Monthly Archives: April 2017

Donald Trump’s First 100 Days

Until now, I haven’t been reporting on the political situation in the United States because news on the subject has been ubiquitous, and many talented individuals and media outlets have been calling the situation for what it is.

Today, this changes. I don’t feel it’s appropriate for a person to stand on the sidelines and wait for others to do one’s duty in the midst of a matter this important. I’ve written on Canadian politics on this site in the past, and arguably US politics can have just as significant an impact on anyone living north of the border due to widespread export of American culture, values, and geopolitical influence.

At the same time, lingering concerns remain on the political and financial affiliations of some media outlets, the impact of compromised journalism in an information driven society, and the pitfalls of the ratings-driven system holding sway on most TV-based media delivery platforms which tends to capitalize on drama and suffering while often failing to deliver context and historical perspective.

While there are many media groups who are doing high quality work and providing in-depth journalism, the mixed nature of technology and its use (or misuse at times) means it’s wise to ensure information is regularly fact-checked and further research is conducted to understand context and establish a broader perspective of current events.

The unfortunate thing about politics is that despite having great importance in daily life, it frequently tends to be treated as a spectator sport. Media companies run round-the-clock news cycles and make money from it, people talk to family and friends about what’s going on in the world, some offices run pools on what they think the next big change might be, but how many of us are actually willing to roll up our sleeves and get involved?

When was the last time you talked with a Congressperson, Member of Parliament, or MLA? Have you ever read legislative documentation to learn the issues? When was the last time you fact checked a political statement? Ever been part of a public commentary hearing? Heck, when was the last time you voted?

Here’s why political engagement matters:

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Auditory Flashbacks: Informatik, Assemblage 23, De/Vision

I’m about to head off for the evening, but before I do, here’s a music post … because, reasons.

 

 

The Sea-Change at YouTube

It’s time we had a conversation about censorship.

Recently a mass exodus of major advertisers occurred at YouTube, which has since caused the ecosystem of that platform to fall into disarray. As noted by both YouTubers and mainstream media outlets alike, the precipitating event seems to have been a small number of government and corporate ads appearing alongside racist hate videos on a very small number of channels. The issue was brought to the attention of governments and corporations in a high profile manner, and from there, industry brass decided to pull all advertising off the YouTube platform, citing the desire to not be associated with harmful content.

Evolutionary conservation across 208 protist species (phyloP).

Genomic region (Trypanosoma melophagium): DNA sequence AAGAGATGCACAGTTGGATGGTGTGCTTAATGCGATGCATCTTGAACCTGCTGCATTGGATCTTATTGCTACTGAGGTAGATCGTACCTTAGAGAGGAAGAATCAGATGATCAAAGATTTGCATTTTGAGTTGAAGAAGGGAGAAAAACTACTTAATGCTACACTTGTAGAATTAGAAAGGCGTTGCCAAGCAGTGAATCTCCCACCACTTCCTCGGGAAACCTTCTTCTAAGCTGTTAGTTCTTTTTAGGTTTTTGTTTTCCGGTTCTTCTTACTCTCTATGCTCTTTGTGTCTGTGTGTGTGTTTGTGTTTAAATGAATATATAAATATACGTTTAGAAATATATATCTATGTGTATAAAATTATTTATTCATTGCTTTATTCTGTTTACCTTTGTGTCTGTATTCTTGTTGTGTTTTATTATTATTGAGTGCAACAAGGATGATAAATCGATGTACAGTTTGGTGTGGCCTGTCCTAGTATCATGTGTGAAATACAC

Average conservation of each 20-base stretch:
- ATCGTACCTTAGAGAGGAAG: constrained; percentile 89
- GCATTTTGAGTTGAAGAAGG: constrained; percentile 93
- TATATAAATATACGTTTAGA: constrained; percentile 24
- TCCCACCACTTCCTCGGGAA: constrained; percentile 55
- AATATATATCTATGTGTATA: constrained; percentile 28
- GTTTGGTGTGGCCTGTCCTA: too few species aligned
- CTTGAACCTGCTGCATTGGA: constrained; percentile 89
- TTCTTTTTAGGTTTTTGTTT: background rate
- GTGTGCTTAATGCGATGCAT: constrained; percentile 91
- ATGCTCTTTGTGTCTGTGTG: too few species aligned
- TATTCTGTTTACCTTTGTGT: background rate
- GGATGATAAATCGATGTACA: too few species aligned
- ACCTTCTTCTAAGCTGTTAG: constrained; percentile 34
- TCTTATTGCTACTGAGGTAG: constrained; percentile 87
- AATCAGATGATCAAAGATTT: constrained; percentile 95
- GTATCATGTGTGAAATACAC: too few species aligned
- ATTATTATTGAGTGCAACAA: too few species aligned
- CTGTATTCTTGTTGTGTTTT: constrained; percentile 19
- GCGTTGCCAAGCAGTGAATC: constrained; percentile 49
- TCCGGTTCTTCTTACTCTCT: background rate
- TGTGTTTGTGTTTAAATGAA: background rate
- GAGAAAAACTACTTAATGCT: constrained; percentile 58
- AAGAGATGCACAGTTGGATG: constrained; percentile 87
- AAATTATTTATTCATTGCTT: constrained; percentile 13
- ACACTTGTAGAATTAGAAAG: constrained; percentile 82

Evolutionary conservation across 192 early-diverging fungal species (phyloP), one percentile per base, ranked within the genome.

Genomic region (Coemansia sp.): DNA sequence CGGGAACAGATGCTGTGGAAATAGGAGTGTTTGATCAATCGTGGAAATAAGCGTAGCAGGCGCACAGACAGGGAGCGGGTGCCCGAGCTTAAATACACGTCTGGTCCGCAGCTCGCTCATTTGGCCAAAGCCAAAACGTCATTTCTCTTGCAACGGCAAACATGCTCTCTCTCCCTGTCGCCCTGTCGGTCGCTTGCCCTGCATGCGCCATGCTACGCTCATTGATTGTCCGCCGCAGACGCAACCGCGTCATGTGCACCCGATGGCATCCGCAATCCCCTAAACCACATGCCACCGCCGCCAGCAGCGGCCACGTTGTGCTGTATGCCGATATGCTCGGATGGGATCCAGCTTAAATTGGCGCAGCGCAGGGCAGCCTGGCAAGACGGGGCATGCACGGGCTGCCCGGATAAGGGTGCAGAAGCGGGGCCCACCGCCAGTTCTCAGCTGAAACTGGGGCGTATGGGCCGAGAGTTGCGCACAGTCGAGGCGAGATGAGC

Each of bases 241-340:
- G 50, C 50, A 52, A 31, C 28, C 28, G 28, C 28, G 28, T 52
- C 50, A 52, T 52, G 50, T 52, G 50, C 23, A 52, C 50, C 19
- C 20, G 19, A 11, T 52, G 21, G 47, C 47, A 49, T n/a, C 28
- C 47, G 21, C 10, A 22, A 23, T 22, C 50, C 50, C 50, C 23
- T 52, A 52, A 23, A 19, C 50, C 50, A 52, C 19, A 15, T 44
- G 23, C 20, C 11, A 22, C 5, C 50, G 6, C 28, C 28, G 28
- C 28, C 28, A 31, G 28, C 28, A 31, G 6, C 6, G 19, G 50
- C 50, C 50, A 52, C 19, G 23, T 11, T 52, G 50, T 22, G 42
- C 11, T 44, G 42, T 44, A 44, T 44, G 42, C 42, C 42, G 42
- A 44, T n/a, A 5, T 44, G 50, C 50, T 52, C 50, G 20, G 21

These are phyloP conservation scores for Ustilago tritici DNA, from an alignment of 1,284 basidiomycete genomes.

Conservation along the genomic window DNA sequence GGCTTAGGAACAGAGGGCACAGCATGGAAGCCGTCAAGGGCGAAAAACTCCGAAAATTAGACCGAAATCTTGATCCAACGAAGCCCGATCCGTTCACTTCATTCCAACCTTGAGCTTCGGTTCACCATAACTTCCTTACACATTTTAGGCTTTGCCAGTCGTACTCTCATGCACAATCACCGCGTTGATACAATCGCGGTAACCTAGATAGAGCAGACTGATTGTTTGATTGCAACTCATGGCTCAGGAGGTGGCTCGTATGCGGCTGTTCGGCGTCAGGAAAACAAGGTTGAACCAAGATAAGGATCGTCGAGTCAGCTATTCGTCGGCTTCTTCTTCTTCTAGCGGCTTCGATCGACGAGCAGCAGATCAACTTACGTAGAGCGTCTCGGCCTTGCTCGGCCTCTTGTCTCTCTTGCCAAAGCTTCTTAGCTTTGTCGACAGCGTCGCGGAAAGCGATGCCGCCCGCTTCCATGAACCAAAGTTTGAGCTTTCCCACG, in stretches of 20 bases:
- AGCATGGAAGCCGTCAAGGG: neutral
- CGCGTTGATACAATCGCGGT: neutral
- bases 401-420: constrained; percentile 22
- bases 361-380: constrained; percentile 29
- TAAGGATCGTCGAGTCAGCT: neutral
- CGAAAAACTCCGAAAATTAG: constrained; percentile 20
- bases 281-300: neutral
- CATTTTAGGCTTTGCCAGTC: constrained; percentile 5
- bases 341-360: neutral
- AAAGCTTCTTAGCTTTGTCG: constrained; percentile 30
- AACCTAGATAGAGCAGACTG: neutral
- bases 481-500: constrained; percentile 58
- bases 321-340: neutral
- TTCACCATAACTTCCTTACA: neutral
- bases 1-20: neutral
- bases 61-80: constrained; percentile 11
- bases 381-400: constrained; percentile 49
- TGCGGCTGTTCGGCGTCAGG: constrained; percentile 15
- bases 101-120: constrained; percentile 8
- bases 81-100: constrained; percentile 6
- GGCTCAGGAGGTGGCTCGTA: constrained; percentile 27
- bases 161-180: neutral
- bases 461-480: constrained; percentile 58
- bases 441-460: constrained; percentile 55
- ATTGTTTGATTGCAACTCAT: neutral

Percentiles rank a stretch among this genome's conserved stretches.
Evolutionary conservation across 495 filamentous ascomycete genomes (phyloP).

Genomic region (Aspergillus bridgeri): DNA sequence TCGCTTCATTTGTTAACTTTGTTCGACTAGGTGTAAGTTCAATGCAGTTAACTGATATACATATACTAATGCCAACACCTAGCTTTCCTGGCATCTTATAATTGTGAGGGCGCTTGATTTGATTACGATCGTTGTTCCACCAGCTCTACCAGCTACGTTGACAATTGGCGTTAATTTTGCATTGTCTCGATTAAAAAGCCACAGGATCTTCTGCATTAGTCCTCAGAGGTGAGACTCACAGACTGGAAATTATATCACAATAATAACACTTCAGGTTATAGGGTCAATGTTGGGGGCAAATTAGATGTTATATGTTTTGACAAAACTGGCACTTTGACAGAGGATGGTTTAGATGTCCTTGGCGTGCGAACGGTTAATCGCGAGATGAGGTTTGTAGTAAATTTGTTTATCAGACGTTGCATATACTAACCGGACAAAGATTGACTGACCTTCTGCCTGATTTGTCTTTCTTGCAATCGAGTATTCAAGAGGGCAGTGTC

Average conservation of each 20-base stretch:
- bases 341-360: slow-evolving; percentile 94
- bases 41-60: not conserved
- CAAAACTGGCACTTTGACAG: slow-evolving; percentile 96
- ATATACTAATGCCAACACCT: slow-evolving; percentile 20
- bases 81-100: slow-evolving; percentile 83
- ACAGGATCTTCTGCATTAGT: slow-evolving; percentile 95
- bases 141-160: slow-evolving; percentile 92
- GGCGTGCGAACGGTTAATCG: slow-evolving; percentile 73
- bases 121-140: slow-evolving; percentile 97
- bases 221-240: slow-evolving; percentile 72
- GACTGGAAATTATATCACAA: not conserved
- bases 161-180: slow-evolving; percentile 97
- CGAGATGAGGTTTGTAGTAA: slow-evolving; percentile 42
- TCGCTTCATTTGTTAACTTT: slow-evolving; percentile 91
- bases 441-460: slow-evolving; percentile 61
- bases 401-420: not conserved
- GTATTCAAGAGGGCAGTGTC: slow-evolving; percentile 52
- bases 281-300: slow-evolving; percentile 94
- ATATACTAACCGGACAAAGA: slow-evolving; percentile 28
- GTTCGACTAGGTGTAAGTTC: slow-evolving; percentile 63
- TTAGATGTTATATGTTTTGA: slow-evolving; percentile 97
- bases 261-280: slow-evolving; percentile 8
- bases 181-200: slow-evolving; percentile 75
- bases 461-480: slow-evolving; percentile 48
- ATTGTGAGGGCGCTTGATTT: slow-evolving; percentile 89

As various media outlets have reported, it’s an odd narrative to follow given the fact this problem has existed for many, many years. Until the middle of 2016, it’s been an issue that’s rarely made the news. Furthermore, despite the historical efforts made by media companies (especially Google) to stamp out racist and other extremist content, the issue remains difficult to address owing to the sheer volume of data being uploaded at any given time.

In Youtube’s case, at least 300 hours of video is uploaded each minute (though some put that number as high as 400 hrs/min). If we go with the lowest estimate, that’s still 18,000 hours of video in an hour, 432,000 hours of video in a day, or 12.96 million hours in a 30-day month. These numbers are definitely not in Google’s favour, and despite valiant efforts to screen user-generated content, Internet media companies as a rule tend to be faced with a never-ending, uphill battle when it comes to managing these enormous volumes of user-generated content.

Similar to the ongoing situation at Facebook (and its implications for that network’s 1.2 billion daily users), the logistics are impossible when it comes to setting up a purely human intervention as a solution to harmful content. There’s no practical way for Google, or any ultra high volume media company for that matter, to retain sufficient human staffing in order to individually review each piece of user-generated content that comes in the door. As a result, industry standard practices include the use of software algorithms as gatekeepers and the automation of most issues related to policy enforcement and content management.

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